South Africa Launches Global Business Services (GBS) Masterplan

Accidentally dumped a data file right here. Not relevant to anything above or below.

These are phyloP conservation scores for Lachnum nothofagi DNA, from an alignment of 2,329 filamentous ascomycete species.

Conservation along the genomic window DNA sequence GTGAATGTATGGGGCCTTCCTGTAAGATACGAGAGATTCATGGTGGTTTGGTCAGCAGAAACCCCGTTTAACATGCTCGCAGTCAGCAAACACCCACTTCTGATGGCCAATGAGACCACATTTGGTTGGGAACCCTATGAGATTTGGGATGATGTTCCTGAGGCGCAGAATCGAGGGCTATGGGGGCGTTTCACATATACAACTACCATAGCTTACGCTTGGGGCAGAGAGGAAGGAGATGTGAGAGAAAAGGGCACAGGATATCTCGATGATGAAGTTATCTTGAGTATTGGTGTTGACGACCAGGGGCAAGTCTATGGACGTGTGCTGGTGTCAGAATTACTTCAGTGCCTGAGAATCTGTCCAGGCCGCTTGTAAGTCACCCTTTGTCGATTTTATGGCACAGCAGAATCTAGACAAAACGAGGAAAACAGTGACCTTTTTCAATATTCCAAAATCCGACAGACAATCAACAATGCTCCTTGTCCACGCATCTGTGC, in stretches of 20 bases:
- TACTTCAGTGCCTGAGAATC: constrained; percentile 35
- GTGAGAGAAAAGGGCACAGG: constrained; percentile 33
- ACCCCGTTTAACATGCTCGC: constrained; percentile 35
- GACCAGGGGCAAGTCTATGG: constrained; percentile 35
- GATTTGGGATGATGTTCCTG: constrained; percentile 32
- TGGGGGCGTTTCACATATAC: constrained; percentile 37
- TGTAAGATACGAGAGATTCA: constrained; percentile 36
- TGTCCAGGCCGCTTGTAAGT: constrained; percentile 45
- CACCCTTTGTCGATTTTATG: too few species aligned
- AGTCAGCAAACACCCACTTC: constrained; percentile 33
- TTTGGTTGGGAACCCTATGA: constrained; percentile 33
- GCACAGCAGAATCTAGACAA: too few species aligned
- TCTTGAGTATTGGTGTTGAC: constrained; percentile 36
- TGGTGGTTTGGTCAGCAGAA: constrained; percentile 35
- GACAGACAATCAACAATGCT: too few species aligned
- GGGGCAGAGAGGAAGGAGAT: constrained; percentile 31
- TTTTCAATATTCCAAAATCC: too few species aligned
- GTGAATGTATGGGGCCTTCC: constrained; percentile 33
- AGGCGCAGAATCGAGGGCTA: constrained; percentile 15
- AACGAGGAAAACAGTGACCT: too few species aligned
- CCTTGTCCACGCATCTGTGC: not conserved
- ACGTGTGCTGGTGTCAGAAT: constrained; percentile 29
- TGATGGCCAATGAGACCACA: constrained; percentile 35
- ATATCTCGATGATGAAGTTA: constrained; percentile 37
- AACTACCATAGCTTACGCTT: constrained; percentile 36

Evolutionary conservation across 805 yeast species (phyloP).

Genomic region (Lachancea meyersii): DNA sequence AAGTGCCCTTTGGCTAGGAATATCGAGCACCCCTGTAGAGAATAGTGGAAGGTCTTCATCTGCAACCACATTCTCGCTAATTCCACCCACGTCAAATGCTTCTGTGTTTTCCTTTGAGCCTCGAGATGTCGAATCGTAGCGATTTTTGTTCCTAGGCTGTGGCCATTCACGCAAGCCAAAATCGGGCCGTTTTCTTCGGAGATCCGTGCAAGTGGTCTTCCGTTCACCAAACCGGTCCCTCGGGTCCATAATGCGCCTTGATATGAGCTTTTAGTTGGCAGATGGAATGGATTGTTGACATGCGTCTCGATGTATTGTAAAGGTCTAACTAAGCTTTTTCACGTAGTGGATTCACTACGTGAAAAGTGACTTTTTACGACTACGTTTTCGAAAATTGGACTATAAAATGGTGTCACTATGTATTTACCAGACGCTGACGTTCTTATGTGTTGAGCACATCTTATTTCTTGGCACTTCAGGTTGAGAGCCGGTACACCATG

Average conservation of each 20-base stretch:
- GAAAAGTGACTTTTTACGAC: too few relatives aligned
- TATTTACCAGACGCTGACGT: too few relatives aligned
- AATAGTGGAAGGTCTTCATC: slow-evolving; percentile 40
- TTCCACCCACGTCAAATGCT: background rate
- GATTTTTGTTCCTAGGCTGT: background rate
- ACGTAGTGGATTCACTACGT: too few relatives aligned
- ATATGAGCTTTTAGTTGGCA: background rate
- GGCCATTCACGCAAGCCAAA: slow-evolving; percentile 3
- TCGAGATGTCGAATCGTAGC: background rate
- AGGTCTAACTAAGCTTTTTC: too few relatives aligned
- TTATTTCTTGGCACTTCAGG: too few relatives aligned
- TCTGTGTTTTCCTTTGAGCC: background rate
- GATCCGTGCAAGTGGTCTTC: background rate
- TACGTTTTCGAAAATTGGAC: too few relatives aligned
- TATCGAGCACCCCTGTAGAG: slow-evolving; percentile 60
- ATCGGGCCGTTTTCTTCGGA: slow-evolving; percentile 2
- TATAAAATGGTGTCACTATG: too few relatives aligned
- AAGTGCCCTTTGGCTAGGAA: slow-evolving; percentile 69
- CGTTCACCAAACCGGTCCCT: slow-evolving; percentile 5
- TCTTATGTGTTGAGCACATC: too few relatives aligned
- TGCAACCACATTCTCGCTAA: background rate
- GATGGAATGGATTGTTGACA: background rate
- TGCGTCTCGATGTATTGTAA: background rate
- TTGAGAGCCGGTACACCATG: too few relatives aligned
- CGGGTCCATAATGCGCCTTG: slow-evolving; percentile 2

South Africa has launched its Global Business Services (GBS) Masterplan, a detailed blueprint and country strategy to create 500,000 cumulative international-servicing jobs in the sector by 2030.Prepared by Genesis and commissioned by South Africa’s Department of Trade, Industry and Competition (dtic) and national investment promotion agency, InvestSA, the GBS Masterplan reveals how key stakeholders will work together to leverage off the export-orientated GBS market to achieve greater job creation and sector development in the country. The plan is also actively supported and endorsed by the industry association, Business Process Enabling South Africa (BPESA).Since its launch, the GBS Masterplan has received widespread news coverage in IT Web, IOL and News 24, to mention a few.Springboarding off a strong industry foundationRecognised as 2021’s Most Favoured Offshore Customer Experience (CX) Delivery Location in the world and the largest GBS market in Africa, South Africa is already well-positioned to capture the increasing demand of international business outsourcing services.Cumulative year-on-year new job creation growth of 24% since 2015 reflects South Africa’s strong foundation in delivering international GBS services. Youth form the bulk of new job growth, comprising 87% of new entrants into the international GBS market, of which 64% are women.South Africa still has plenty of leg room for growth, fuelled by expanding global demand for offshore GBS. Global organizations are increasingly outsourcing more business functions, specifically in vertical specialised CX lifecycle management, in which South Africa is ranked the best in the GBS World Competitiveness Index.Key objectives and targetsCore to the masterplan is the creation of 500,000 cumulative jobs, whereby 30% of those new jobs must be in complex and highly-complex job levels to optimise an annual export revenue of R24 billion.In addition, the GBS Masterplan focuses on transformation by increasing black ownership, management control and linkages with black enterprises in the domestic economy.Actionable stepsTo achieve these outcomes, actions are broken down into three broad categories: demand-side, supply side, and transformation and sustainability. Acting as mechanisms in the GBS job growth engine, all categories need to move forward simultaneously to ensure growth targets are met.The demand side considers what is required to successfully attract GBS operators and global business buyers to establish delivery sites in South Africa. Primary actions include ramping up marketing and investment promotion initiatives, as well as creating a conducive business environment by implementing financial and non-financial incentives.Ensuring capacity for offshore GBS delivery is the supply side, which focuses on the sufficient supply of relevant skills in the country backed by enabling infrastructure. The dominant initiatives include a demand-led and sustainable skills pipeline, physical infrastructure, work-from-home (WFH) models, increased broadband infrastructure and global data policies.Driving the deliverables is a renewed South African GBS stakeholder ecosystem comprised of role players symbiotically working together to meet the job creation objectives, including government, industry, labour and external partners.Key findingsDespite South Africa’s relative cost competitiveness to source markets, it is not cost efficient compared to some competing offshore locations, such as India and the Philippines. As such, South Africa cannot rely on cost competitiveness alone...